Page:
Living with an eating disorder


I have an eating disorder. It isn’t anorexia or bulimia, and I’m not entirely sure where it falls into the scale of things. My eating disorder is the fact that I will skip meals because I’m “not hungry”. In the past I could go three or four days without eating. No one seemed to notice, so I kept doing it. When I started getting counseling as an adult, my eating disorder was brought up and I was given some ideas on how to deal with it. It was suggested I start setting a schedule in which I made food and ate it. I tried to do it, but it got to the point where I dreaded even seeing the clock.

My husband has been a huge influence in keeping me eating. Sometimes he gets distracted and doesn’t notice I’ve started skipping meals again. But when he does, he pushes for me to eat something. He doesn’t get nasty about it. He just encourages me – although sometimes his “encouragement” is him ordering me to eat, which I do while grumbling about “not being hungry”.

I’ve trained my body over the 20+ years I’ve been dealing with this to not recognize when I need food. Even now, when I feel hungry, my body isn’t sure what that signal means. In the past, when I did acknowledge I needed food, my go to was always junk food instead of something healthy. Now I work on healthy alternatives because I feed a house of five people and cook as fresh as I can, given our budget constraints. As soon as the farm starts producing vegetables, it’s going to get a whole lot easier. Don’t get me wrong, I still snack on junk food if I can get it, but it’s usually a few pieces of chocolate or a hard caramel. I’ve cut way back on soda, which is another “comfort food” for me when I’m dealing with depression.

I’m seriously overweight, so people look at me and tell me that I can’t possibly have an eating disorder. Those with eating disorders are “unnaturally skinny”. Um, no. If you read up on eating disorders as I have, you know that there are some atypical eating disorders to where you don’t show the kind of weight loss you see with anorexia and bulimia. I also have trouble losing weight. It’s partly my own fault for not being more active. My problem is if I overdo it – and my body can change what overdoing it means whenever it feels like it – my sciatica kicks in and I’m forced to move minimally if I don’t want to cry from the pain.

The point of my ramblings is that if you even think someone has an eating disorder, whether it’s yourself or a friend, talk to someone. Let them know what you’re seeing/feeling. Sometimes, if it’s a friend, they don’t want to admit they have a problem. In their minds they have a valid reason for doing what they are. I know I do. I’m overweight so somewhere in my psyche I equate not eating with getting thin. I don’t use the usual methods that someone with anorexia or bulimia may use, but it’s still a problem. Without my husband, I’d probably still be starving myself regularly. His support is what gets me through my bad days, and the knowledge that he loves me no matter what I look like is a boost to my mood.

Eating disorders can affect either gender, though only an estimated 15% of the male population will find themselves with one. Part of the problem is society’s skewed perception of beauty. More and more girls are turning to extreme measures so they can look like those models that are in the public eye. The media’s idea of beauty isn’t healthy. Everyone has different body types so what works for one won’t work for another. But because we focus so much on white women with narrow waists and small busts, we send our children a very negative view of the world. More teenagers have eating disorders because they’re trying to fit into what they think society expects of them.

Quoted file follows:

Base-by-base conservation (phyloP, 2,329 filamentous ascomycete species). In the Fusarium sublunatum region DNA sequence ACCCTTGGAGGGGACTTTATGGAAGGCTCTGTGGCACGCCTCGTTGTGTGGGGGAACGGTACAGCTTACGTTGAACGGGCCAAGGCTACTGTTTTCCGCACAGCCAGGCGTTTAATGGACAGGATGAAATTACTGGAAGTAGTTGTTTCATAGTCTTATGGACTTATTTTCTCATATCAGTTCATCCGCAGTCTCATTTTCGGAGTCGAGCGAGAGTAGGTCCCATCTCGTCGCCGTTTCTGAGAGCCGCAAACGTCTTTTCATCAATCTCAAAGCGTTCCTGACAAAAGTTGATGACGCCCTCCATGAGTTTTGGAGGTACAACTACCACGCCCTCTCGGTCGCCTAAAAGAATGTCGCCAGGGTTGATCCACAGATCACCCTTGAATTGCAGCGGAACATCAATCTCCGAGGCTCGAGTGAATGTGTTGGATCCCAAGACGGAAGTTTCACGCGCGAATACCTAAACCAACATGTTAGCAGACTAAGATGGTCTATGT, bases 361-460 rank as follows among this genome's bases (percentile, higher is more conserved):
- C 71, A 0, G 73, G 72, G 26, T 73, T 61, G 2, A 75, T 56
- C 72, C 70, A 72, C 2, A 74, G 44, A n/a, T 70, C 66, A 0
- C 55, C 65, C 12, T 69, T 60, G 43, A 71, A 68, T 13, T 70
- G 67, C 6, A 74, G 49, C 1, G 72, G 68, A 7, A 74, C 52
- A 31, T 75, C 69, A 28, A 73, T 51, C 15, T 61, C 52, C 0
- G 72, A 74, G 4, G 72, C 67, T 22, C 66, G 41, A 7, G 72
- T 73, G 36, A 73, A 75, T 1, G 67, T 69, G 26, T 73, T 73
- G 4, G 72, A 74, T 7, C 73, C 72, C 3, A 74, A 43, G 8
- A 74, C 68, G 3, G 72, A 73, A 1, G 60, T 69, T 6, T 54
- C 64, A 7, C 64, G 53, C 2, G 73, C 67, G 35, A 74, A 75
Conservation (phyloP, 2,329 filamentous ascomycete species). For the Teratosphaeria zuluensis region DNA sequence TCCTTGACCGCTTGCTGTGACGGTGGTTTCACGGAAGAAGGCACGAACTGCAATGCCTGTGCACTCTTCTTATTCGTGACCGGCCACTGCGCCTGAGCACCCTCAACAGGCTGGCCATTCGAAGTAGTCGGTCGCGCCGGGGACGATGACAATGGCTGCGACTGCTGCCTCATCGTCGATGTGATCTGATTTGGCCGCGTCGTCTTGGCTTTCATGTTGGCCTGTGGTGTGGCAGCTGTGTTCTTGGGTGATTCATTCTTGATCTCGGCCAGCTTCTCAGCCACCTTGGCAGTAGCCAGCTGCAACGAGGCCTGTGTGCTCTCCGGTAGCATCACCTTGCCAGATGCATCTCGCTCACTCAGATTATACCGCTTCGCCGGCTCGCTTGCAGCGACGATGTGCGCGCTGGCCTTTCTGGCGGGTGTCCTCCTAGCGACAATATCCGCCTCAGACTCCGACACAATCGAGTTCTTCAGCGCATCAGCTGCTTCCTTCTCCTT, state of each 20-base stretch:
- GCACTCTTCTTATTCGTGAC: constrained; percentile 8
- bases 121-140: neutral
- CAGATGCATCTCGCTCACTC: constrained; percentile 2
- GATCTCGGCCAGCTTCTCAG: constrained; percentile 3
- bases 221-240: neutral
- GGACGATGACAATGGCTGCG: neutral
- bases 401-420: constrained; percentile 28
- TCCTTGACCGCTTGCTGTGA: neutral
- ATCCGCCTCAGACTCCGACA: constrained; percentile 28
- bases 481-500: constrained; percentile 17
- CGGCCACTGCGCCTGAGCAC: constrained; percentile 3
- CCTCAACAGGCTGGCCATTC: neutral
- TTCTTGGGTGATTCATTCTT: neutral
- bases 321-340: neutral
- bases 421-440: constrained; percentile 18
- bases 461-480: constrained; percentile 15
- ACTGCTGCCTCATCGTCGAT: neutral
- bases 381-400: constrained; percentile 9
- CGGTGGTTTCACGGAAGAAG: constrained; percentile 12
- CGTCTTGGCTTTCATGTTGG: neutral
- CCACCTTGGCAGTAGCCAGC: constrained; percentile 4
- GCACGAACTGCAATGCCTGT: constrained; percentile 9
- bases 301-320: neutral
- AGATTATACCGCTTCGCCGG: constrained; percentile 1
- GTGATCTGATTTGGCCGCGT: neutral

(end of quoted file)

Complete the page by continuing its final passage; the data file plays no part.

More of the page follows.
I’ve been fighting my depression for years now. My self-esteem has never been very high. But I’m beginning to love myself more now as I continue to get treatment. Yes, I’m still overweight. But I can do something about it. I don’t have to relegate myself to being fat for the rest of my life. Or if I choose to, I can stay the way I am. It doesn’t matter what society thinks. All that matters is how I feel about myself. Having affirmation that I’m still beautiful no matter what from my husband has gone a long way in improving my view of my self-image.

If you have negative people in your life who think they are “helping” by giving you crap about your appearance, ignore them or get them out of your life. You don’t need their form of assistance. If it is someone you can’t ignore or cut ties with, try to explain how you feel to them. It doesn’t always work, but sometimes just expressing yourself in a reasonable matter will make people think twice about what they’re saying.

One thought on “Living with an eating disorder

  1. LOL. This is what I wrote you about this morning! This is so me. Anorexia, bulimia, and the meal skipping thing are as much a product of what’s going on in our heads as it is with our bodies. I have been anorexic and bulimic. I chose the meal skipping to not be bulimic. Anorexia is the follow-on, and just because we aren’t 79 lbs, doesn’t mean we’re getting good nutrition or taking care of ourselves. I know where mine comes from, but it’s ingrained and I haven’t figured out how to beat it yet.

    This is a very good post and very positive. Good for you. Keep eating, keep exercising. You’re doing good a little at a time.


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